Winners include Nuclear Resister coordinators, a Russian journalist and a US Congresswoman
The Nuclear Free Future Foundation
The award recognizes courage, resistance, commitment to nuclear-free world
MUNICH, Germany (September 8, 2020) — The Nuclear Free Future Foundation, based in Munich, Germany, has announced the 2020 winners of the Nuclear Free Future Award. The annual awards are presented to honor the largely unsung heroes of the worldwide anti-nuclear movement for the work they do to end both the military and civilian use of nuclear energy. An international jury of activists and scientists selects the winners in the categories of Resistance, Education and Solution.
The 2020 recipients are: American coordinators of the Nuclear Resister, Felice and Jack Cohen-Joppa, in the Education category; Canadian peace activist and feminist Ray Acheson in the Solution category, and journalist Fedor Maryasov and attorney Andrey Talevin from Russia in the Resistance category. Each of the three awards includes a prize of $5,000. The Foundation also presented an honorary Special Recognition to Native American activist and US Representative Deb Haaland (Democrat, New Mexico).
Jack and Felice Cohen-Joppa received the award for their “decades-long work supporting anti-nuclear resisters in prison and keeping their messages alive on the outside.”
Beginning in 1980 under the mantel of their newsletter and organization, The Nuclear Resister, the couple have provided comprehensive reporting on thousands of arrests of anti-nuclear activists, publicizing and supporting those subsequently jailed for their actions. In 1990, they expanded their work to include reporting on anti-war resisters, with the same emphasis on prisoner support. Over the past 40 years, the Nuclear Resister has chronicled more than 100,000 anti-nuclear and anti-war arrests around the world, while encouraging support for more than 1,000 jailed activists.
“The words of resisters and accounts of their actions do a great deal in encouraging others to strengthen their own commitment,” said Felice Cohen-Joppa. “We remember with gratitude all of the people who have received the Nuclear Free Future Award in past years and are honored to join the list of recipients.”
Reaching Critical Will
Ray Acheson is director of Reaching Critical Will, the disarmament program of the oldest women’s peace organization in the world, the Women’s International League for Peace and Freedom. A focus of her activities and research is on the war economy and the patriarchal and racist structures of war and armed violence. Acheson has been working on the intergovernmental disarmament process since 2005 and was an instrumental voice for feminism in the campaign to secure the U.N. Treaty on the Prohibition of Nuclear Weapons, now nearing the 50 ratifications needed to see it become international law.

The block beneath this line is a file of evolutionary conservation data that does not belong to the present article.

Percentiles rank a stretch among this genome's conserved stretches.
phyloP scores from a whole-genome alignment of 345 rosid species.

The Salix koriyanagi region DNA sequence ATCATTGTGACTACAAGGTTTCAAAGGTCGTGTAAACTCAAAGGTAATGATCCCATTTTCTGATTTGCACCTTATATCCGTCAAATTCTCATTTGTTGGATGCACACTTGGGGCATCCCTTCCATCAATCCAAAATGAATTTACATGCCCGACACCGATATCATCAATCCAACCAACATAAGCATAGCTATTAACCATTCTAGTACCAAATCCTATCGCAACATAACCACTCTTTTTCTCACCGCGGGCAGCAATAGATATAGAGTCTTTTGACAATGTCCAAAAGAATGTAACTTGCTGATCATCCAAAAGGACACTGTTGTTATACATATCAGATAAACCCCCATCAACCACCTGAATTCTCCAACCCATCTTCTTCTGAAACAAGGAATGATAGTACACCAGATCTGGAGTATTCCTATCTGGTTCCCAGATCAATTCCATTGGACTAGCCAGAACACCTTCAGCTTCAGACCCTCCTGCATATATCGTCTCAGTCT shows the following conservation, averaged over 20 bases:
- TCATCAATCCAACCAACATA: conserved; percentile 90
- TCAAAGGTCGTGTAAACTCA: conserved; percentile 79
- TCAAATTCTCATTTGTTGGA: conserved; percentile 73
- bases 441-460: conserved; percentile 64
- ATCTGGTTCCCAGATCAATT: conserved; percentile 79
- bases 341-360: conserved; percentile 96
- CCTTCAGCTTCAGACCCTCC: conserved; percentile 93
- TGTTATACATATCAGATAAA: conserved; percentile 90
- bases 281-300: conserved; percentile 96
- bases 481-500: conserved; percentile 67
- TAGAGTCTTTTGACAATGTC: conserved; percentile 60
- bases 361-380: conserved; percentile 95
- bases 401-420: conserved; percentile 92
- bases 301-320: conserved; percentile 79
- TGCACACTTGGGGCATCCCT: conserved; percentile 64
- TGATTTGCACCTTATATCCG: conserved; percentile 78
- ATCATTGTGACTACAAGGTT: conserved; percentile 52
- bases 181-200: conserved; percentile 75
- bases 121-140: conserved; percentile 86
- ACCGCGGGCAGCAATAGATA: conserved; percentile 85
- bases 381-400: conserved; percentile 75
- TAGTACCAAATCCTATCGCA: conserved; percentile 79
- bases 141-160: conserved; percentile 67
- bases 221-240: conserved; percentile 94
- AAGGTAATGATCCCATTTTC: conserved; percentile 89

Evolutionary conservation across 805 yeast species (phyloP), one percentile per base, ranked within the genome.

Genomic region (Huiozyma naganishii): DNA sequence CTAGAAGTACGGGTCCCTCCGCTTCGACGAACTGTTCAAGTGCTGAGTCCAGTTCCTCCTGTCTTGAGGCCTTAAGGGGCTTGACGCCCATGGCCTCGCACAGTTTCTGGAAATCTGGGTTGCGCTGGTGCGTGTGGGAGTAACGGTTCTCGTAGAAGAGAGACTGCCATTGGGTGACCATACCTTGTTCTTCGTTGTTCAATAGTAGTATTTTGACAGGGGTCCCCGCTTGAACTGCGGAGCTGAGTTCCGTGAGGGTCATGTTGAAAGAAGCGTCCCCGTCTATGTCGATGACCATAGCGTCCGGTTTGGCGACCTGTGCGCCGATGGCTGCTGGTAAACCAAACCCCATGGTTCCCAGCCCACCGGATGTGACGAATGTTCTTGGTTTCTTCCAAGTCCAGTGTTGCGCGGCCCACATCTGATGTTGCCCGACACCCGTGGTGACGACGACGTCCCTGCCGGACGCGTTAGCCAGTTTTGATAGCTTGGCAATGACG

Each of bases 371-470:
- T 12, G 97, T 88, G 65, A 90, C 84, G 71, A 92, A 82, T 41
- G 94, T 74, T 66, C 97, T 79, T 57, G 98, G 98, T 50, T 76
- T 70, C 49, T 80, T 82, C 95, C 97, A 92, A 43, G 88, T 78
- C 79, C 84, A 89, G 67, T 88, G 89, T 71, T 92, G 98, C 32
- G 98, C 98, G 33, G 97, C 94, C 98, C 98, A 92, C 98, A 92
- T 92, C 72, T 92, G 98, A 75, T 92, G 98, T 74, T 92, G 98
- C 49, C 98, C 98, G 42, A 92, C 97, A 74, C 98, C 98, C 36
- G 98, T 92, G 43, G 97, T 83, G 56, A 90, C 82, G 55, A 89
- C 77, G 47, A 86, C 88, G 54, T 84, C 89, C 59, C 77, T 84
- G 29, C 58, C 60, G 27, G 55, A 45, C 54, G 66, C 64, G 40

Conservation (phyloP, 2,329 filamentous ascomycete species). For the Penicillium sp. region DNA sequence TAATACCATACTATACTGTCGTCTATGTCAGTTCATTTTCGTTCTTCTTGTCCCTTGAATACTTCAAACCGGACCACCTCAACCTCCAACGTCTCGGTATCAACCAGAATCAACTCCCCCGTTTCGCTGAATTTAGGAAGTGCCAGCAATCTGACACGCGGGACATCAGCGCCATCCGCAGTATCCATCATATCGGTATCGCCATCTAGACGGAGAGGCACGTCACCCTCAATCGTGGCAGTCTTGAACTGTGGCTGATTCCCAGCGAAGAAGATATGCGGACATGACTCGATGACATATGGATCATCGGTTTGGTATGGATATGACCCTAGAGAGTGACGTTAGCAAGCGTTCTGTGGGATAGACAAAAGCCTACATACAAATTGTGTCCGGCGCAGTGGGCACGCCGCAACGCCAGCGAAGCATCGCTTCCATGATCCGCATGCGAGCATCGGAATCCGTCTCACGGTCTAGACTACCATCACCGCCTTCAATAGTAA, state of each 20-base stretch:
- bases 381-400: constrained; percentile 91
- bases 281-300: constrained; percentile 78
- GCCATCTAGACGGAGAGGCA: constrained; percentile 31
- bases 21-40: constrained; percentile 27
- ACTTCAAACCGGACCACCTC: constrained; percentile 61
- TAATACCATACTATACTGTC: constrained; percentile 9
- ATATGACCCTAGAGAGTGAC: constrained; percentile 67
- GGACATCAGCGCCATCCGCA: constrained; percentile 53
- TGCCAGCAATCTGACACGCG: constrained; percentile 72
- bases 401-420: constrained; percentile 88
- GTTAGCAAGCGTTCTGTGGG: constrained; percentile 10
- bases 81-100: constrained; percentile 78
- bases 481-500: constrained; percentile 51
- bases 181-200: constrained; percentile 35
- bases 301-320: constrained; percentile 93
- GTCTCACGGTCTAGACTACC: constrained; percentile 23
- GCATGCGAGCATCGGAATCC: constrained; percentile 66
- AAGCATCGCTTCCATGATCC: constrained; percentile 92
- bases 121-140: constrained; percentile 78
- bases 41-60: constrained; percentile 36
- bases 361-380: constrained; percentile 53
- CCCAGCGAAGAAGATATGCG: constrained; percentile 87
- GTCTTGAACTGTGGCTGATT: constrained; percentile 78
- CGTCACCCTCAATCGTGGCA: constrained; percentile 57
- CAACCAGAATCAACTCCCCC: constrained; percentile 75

“The Nuclear Free Future Award is meaningful not just in its recognition of the work of individuals around the world, but in honoring the collective and intergenerational spirit of anti-nuclear activism,” said Acheson on learning of her win. “It’s an honor to be included among those who have resisted the bomb and all of its various violences, and to hopefully pass some of that spirit along to those who will continue this work until nuclear weapons are abolished for all time.”
Challenging the Powerful
The activities of Fedor Maryasov as a journalist and Andrey Talevlin as a lawyer have led to harassment and being labeled as “extremists” and a “foreign agent” by the Russian government.
Maryasov has published more than one hundred investigative articles on accidents, leaks, and waste scandals within the Russian nuclear sector. He made public the secret plans of the state-owned nuclear company Rosatom to build an underground repository for nuclear waste in Zheleznogorsk, a closed nuclear city in Siberia.
Talevlin has represented Russian NGOs in court on several occasions. In 2002, on his initiative, the Russian Supreme Court revoked the import permit for 370 tons of nuclear waste from the Pak nuclear power plant in Hungary. Talevlin has organized and participated in nonviolent actions against the import and reprocessing of spent nuclear fuel at the Mayak reprocessing facility and was arrested several times for these actions.
Deb Haaland, a Native American from Acoma Pueblo, was elected to the US House of Representatives in 2018. She is helping to lead efforts in Congress to get the Radiation Exposure Compensation Act (RECA) expanded to include uranium miners who were working after 1971, as well as the Trinity Downwinders, exposed during the world’s first nuclear test on July 16, 1945 near Alamogordo, New Mexico.
Due to the COVID-19 pandemic, the Nuclear Free Future Award will be presented this year in the form of an online dossier. Detailed information about this year’s and past prizewinners can be found on the NFFA website. Webinars with the prizewinners will also be offered in the coming months.